By James Ward, PA
Mica campaigners are in discussions to form a new political party to contest the next local elections in Donegal.
The move would send a warning shot to Government, with politicians in the north-west fearing for their seats as a result of the fallout from the defective block scandal.
It comes amid anger among affected homeowners that the proposed redress scheme did not meet expectations, as a result of a cap per square footage that is set to be reviewed in February.
Campaigner Paddy Diver said it is time “the people of Donegal started looking after Donegal”.
“We’re not going away, there’s plenty of things happening in the background. We are seriously in big talks about running candidates," he said.
“The councillors in there at the moment are far too quiet.
“I look around my own local place and I’m starting to delve into other stuff that doesn’t work for us. There’s nothing for youths to do in our town. Not even a basketball court, not a tennis court, there’s nothing.
“If I went into the council, I wouldn’t be sitting in the corner. I’d be making noise and I would be exposing people out there. The rest of the councillors around Donegal, they have to up their game.
“There’s not enough people doing their jobs out there.”
'The forgotten county'
Mr Diver said the party would not focus solely on Mica but address long-standing issues in Donegal, known locally as “the forgotten county” due to a perceived lack of funding and services throughout the years.
“It’s time now that the people of Donegal started looking after Donegal. The way the Healy-Raes look after Kerry is what we want,” he said.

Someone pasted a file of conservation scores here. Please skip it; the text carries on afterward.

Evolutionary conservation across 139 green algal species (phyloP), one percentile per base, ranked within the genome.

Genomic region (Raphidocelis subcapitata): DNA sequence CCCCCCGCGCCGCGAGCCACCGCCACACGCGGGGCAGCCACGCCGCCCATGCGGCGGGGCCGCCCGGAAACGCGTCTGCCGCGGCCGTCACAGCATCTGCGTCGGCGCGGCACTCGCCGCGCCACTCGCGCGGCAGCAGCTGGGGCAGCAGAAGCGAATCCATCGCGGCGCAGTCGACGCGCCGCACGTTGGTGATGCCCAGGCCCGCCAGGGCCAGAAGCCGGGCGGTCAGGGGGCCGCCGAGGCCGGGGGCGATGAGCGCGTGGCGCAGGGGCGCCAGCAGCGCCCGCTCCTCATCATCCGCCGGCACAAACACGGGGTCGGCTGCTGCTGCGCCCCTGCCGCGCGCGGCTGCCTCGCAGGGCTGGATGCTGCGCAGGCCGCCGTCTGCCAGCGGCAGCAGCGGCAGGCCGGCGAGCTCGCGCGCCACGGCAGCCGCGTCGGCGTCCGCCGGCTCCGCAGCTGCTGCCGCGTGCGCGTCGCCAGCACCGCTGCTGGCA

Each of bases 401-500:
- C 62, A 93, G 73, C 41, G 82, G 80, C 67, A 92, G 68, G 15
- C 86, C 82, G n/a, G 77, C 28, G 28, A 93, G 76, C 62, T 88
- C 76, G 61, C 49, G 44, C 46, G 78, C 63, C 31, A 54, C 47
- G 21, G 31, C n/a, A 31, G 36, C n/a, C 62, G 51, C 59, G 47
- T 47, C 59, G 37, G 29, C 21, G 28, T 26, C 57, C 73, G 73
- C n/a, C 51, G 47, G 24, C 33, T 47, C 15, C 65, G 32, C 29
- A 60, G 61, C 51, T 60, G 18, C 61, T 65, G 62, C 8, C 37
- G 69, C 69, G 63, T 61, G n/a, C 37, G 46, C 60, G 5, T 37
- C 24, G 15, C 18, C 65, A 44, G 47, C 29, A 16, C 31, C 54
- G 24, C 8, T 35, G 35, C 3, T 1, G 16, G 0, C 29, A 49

“If the TDs in this county were looking after the people of Donegal, we wouldn’t be in the state we’re in today. For 10 years this has been going on. Are you telling me a TD shouldn’t have stopped this from happening?
“The warning signs were out there 10 years ago, even five years ago.
“I would love to go in there and make change, being honest. Because I would ruffle feathers. I wouldn’t be sitting in the corner, I’ll tell you that.”
Mr Diver said he has not yet decided if he will run himself, but has not ruled it out.
“One day I’m thinking I definitely would run. Another day I’m thinking, could I even make change? Would it annoy me too much?” he said.
“But, at the end of the day, if there’s one little mosquito in a room full of people, it would be a very annoying room to be in.
“We don’t know who’s running yet but I certainly wouldn’t rule it out.”
“We’re still in talks, we’re looking at a new party at the minute. But we’re still in talks as to the best way to go,” he added.
Mr Diver said he was heartbroken for the children of Donegal, many of whom are living in crumbling houses over Christmas.
“The children now, they’ve lost their childhood,” he said.
“Some of them are struggling, some of them are crying and their mental health is suffering.
“I know myself from talking to teachers the children’s grades are suffering badly this year.
“Donegal is turning into a sad place to live in, that’s being honest.
“This is impacting children, it’s impacting parents and it’s impacting old age pensioners.
“I had an old age pensioner on the phone to me the other day and she was crying, inconsolably.
“Christmas is here and she is heartbroken.”
Campaigners have slammed the Government’s revised redress scheme, which they say will leave homeowners facing bills of up to €65,000.
The scheme has been criticised for a cap of €145 per square foot, available only for the first 1,000 square feet, with a sliding scale in place thereafter.
Costs in Donegal County Council have come in at an average of €150 per square foot.
The cap is set to be reviewed by the Society of Chartered Surveyor Ireland (SCSI) in February.
Mr Diver has called on Minister for Housing Darragh O’Brien to accept the decision of the SCSI when it is made, saying it would be “totally unfair” for him to make changes to the recommendation.
“If he can do that in February, that means he can pull a figure out of thin air,” he said.